I recently returned from 10 days in Australia, which pretty much coincided with the beginning of the Olympic games in Rio. So, I’ve missed out a bunch on NBC’s coverage, and the complaints about it. But, I got to see how the Games are covered in another country, which is always interesting.
Clearly, the coverage in Australia is different than what we have come to expect in the US. I didn’t go in expecting it to be the same, after all the audience is different. But still, I found a few interesting things:
- Aussie commentators clearly root for Australian athletes. It’s not that US commentators don’t, but they have been inundated with the “no cheering in the press box” mentality and at least try to be understated about it. Australians feel no such compulsion. They are proud of their athletes, even when they don’t win. Seriously, I watched an amazing interview with a swimmer who finished 5th, but set a personal best time, where the interviewer was legitimately excited for her and they celebrated together. On NBC, there would have been no such interview with an athlete who didn’t even medal.
- There were way fewer “features” in Australian coverage. It was pretty much sports, with a little bit of fluff when there was an interesting story about an Aussie. There is no Australian equivalent to Bob Costas in the Olympic coverage.
- If an Australian is competing, especially for a medal, you will get to see the entire thing. Doesn’t matter the sport, an Australian competing was the determining factor in terms of fan interest. Seriously, I got to see the entire gold medal match in women’s trap shooting, on Channel 7, not some far-flung cable channel, because an Australian was competing. Granted, the US has many, many more competitors competing at that level, so it’d be hard for NBC to do the same, though maybe with a bit less Bob Costas they could squeeze in a few? 😉
- Everything is tape delayed, and no one cares. It’s the norm for Australia. Seriously, trying to watch US Sports leagues, or the English Premiere League pretty much means not seeing anything live because of the time difference anyway, and a lot of people down under follow those leagues pretty closely. Not to mention that weekend Rugby and Aussie Football games are generally replayed during the week too, for those that missed them over the weekend, and knowing who wins is irrelevant to the enjoyment. I don’t think this is a concept Americans understand at all.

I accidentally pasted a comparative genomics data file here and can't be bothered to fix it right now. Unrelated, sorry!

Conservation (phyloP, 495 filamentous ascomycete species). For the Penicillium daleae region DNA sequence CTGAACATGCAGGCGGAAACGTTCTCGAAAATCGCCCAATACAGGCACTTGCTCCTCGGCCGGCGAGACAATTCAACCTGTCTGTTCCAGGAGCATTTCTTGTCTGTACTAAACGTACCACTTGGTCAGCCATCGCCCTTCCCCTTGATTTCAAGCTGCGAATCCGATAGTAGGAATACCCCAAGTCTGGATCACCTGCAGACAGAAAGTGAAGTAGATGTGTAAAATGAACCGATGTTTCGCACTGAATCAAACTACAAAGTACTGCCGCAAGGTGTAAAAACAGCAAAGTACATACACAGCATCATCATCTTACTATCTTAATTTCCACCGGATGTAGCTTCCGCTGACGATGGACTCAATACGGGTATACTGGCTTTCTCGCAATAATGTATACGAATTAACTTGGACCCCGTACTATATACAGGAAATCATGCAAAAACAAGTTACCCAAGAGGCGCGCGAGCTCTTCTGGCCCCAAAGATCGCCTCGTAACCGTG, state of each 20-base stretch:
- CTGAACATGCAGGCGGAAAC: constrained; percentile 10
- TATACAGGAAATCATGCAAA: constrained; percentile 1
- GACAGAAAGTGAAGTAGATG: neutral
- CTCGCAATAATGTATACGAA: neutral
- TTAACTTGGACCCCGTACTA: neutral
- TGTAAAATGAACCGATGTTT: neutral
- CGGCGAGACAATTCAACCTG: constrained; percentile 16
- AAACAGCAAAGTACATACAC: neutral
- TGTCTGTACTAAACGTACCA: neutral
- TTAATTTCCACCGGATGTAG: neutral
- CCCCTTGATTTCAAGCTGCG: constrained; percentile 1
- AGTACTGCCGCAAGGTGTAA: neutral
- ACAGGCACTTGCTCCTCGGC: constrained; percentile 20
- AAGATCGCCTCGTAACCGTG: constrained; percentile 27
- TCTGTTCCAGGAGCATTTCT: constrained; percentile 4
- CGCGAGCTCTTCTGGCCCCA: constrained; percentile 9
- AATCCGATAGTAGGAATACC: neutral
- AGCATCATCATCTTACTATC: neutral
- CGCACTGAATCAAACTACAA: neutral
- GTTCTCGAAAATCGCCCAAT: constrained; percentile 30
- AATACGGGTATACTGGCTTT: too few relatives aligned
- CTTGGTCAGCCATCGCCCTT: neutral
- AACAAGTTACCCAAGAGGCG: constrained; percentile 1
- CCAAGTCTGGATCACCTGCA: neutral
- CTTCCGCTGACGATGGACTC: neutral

- Matthew Dellavedova is a freaking national hero in Australia. They love them some Delly. To be fair, they also love Andrew Bogut, Patty Mills and the rest of the Boomers, but the love for Delly is a bit shocking given the usual NBA coverage of him.
- Speaking of the Boomers, every national team has a nickname. (Hell, everything in Australia has a nick name, i.e. Macca’s) Learn them if you want to keep up with the coverage, otherwise you won’t know what they mean when they tell you the Opals were upset, for example. (Women’s Basketball)
- Australians have an appreciation for the best athletes in the sports that they follow closely. Yes, Australians want to do well, especially at swimming. But their love of that sport means they absolutely recognize how amazing both Michael Phelps and Katie Ledecky are. One of the few features they did have was a highlight package of Phelps’ 24 gold medals, and during one the women’s finals, the announcers before the race fully admitted that Ledecky was going to win and probably set a World Record, so they were going to pay closer attention to the race for Silver and Bronze and how the Australians were doing. They also explained that fans should appreciate how dominate Ledecky is and how insane it is that no on thinks she even could lose the race. (She didn’t, she won by a wide margin.) Usain Bolt was in the same category on the track.
All in all it was interesting to get a little view into how a smaller country views the Olympics and how it is covered. It was a fresh perspective from the usual, cynical, American view of the Games. I dare say I even watched more coverage there than I would have had I been home.